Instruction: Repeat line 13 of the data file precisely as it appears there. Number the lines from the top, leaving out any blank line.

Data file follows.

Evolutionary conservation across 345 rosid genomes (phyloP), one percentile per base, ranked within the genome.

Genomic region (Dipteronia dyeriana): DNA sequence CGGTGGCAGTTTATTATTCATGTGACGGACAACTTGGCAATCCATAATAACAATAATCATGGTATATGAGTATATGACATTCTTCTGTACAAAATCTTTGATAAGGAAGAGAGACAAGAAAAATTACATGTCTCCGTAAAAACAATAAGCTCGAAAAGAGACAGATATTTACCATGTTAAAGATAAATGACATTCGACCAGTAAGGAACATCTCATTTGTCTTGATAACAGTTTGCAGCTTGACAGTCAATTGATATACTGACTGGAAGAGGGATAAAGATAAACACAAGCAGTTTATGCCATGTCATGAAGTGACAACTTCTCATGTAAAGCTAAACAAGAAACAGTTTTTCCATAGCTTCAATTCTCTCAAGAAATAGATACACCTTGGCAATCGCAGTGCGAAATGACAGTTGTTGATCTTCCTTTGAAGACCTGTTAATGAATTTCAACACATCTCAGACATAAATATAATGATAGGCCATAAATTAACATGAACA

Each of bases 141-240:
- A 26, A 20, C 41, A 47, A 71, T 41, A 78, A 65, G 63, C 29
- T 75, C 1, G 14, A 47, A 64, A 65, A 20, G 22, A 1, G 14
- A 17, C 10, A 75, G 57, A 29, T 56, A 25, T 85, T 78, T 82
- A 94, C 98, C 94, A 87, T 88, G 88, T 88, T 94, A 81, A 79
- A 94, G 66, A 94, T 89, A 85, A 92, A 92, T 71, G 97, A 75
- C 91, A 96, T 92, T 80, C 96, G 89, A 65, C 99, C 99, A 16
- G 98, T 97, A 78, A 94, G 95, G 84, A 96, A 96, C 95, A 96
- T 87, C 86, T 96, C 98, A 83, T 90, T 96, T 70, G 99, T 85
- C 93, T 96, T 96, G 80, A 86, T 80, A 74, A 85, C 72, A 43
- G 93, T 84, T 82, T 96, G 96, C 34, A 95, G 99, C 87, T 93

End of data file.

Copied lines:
- G 93, T 84, T 82, T 96, G 96, C 34, A 95, G 99, C 87, T 93